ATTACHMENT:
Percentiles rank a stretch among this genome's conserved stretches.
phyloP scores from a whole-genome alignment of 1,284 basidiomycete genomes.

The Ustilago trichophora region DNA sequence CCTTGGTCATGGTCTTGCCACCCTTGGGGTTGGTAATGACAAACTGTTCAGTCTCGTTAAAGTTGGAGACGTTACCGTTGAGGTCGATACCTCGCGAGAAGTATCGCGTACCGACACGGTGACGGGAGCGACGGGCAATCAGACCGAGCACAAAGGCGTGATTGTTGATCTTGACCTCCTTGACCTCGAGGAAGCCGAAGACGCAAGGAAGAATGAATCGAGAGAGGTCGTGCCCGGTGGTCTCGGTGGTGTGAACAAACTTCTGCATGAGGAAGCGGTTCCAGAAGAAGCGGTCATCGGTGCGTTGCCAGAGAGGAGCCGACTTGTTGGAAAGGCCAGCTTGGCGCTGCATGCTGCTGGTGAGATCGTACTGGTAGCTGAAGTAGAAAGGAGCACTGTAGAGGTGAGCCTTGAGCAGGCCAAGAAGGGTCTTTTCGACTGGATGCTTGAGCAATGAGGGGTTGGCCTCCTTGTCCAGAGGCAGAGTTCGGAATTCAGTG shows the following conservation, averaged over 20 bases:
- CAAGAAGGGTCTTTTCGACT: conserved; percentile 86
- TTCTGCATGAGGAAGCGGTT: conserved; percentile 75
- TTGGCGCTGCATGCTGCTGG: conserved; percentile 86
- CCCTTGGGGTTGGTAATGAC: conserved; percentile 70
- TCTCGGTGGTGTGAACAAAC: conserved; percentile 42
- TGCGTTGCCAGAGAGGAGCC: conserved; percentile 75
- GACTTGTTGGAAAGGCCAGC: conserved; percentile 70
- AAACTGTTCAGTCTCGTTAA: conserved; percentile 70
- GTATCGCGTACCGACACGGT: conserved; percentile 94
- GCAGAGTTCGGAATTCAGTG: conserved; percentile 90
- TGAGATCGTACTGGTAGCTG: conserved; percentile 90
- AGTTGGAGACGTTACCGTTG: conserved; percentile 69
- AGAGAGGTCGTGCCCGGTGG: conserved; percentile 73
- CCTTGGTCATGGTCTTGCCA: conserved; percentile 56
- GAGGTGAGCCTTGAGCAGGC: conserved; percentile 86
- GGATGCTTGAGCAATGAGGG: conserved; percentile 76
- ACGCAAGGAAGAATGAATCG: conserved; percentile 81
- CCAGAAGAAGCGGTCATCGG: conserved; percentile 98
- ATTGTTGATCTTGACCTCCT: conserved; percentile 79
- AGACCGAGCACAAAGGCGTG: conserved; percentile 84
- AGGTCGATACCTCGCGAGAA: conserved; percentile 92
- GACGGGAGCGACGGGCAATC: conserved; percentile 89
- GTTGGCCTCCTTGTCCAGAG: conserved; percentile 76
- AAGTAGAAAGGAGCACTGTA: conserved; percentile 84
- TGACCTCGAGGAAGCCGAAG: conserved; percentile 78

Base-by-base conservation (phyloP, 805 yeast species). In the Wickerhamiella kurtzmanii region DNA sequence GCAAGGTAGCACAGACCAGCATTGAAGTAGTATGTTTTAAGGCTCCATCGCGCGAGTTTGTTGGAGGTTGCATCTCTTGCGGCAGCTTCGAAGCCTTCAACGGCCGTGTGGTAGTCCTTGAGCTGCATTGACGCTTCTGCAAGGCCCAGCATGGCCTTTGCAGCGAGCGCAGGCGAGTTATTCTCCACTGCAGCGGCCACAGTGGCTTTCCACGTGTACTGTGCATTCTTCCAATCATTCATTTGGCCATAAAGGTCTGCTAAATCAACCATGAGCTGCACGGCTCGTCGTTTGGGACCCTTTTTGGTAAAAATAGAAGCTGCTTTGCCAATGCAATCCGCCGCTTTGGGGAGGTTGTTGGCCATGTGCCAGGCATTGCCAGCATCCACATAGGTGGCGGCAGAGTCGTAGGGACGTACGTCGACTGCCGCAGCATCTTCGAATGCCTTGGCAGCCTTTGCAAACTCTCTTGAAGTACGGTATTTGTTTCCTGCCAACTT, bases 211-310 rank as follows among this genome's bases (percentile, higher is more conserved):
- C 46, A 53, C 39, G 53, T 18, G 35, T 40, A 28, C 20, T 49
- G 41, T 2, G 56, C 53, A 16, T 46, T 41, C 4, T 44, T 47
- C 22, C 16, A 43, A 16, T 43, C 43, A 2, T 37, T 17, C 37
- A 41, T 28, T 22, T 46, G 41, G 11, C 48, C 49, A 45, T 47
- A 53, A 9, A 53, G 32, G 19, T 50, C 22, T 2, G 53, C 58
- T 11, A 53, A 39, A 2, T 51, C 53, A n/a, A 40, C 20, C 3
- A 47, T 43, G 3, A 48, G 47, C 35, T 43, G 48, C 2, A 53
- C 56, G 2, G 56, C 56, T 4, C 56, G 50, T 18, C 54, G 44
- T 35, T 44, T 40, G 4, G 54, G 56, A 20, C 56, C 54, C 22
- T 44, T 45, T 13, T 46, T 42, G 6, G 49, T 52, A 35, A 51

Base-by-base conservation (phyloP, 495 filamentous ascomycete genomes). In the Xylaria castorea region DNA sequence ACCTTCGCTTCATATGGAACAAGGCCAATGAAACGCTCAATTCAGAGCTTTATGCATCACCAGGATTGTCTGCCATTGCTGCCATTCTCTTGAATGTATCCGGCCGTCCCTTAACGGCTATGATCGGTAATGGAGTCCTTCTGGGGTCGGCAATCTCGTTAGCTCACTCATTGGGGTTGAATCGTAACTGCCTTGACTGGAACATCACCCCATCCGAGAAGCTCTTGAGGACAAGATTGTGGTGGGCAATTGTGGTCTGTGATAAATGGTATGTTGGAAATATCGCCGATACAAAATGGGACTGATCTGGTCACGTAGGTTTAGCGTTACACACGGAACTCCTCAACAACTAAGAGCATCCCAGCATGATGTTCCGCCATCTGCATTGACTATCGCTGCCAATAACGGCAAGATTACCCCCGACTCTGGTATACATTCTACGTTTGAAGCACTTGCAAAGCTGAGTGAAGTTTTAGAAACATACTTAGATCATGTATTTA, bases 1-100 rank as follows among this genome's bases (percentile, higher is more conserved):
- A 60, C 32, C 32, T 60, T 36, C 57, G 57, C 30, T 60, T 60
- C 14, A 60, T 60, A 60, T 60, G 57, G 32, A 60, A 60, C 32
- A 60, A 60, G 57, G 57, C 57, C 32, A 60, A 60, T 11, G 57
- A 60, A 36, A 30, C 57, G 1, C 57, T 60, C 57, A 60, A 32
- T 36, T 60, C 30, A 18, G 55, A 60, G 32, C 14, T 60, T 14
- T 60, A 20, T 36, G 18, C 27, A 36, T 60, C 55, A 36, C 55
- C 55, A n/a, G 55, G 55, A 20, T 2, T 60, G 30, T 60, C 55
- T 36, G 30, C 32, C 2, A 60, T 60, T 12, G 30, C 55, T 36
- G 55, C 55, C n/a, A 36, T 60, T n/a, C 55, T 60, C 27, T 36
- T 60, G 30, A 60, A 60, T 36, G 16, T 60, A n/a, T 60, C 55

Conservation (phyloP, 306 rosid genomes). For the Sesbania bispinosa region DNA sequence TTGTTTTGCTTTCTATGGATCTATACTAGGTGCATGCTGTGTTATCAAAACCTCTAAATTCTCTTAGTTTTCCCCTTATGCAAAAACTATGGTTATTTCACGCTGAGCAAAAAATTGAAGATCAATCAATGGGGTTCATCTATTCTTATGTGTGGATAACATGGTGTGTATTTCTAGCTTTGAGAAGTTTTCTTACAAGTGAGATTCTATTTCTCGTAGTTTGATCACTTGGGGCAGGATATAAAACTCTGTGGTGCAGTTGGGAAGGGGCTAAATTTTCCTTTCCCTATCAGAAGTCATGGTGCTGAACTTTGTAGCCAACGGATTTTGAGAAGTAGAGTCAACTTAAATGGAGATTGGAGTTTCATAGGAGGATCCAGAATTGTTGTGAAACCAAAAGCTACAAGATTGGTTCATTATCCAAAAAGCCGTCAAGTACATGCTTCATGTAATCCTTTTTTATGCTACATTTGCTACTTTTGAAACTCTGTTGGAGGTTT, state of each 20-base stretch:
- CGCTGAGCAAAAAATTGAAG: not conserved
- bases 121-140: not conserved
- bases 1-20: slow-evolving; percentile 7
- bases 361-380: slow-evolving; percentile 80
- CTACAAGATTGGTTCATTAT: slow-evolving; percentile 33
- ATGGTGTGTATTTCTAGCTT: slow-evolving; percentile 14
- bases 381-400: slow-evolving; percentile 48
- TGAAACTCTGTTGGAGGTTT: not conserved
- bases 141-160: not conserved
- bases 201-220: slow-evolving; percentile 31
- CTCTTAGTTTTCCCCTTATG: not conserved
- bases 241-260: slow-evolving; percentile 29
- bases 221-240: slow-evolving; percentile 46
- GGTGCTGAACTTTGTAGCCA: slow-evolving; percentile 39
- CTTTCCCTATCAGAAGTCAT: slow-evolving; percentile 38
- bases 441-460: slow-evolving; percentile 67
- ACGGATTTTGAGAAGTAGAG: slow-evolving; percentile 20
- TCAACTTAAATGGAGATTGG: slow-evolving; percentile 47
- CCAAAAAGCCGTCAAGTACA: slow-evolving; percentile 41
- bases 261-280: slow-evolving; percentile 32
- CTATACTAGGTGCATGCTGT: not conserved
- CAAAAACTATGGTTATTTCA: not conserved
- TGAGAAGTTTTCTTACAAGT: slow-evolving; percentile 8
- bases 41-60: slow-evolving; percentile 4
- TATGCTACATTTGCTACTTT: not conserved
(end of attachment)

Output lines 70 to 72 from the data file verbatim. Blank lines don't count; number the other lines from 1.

- CCAAAAAGCCGTCAAGTACA: slow-evolving; percentile 41
- bases 261-280: slow-evolving; percentile 32
- CTATACTAGGTGCATGCTGT: not conserved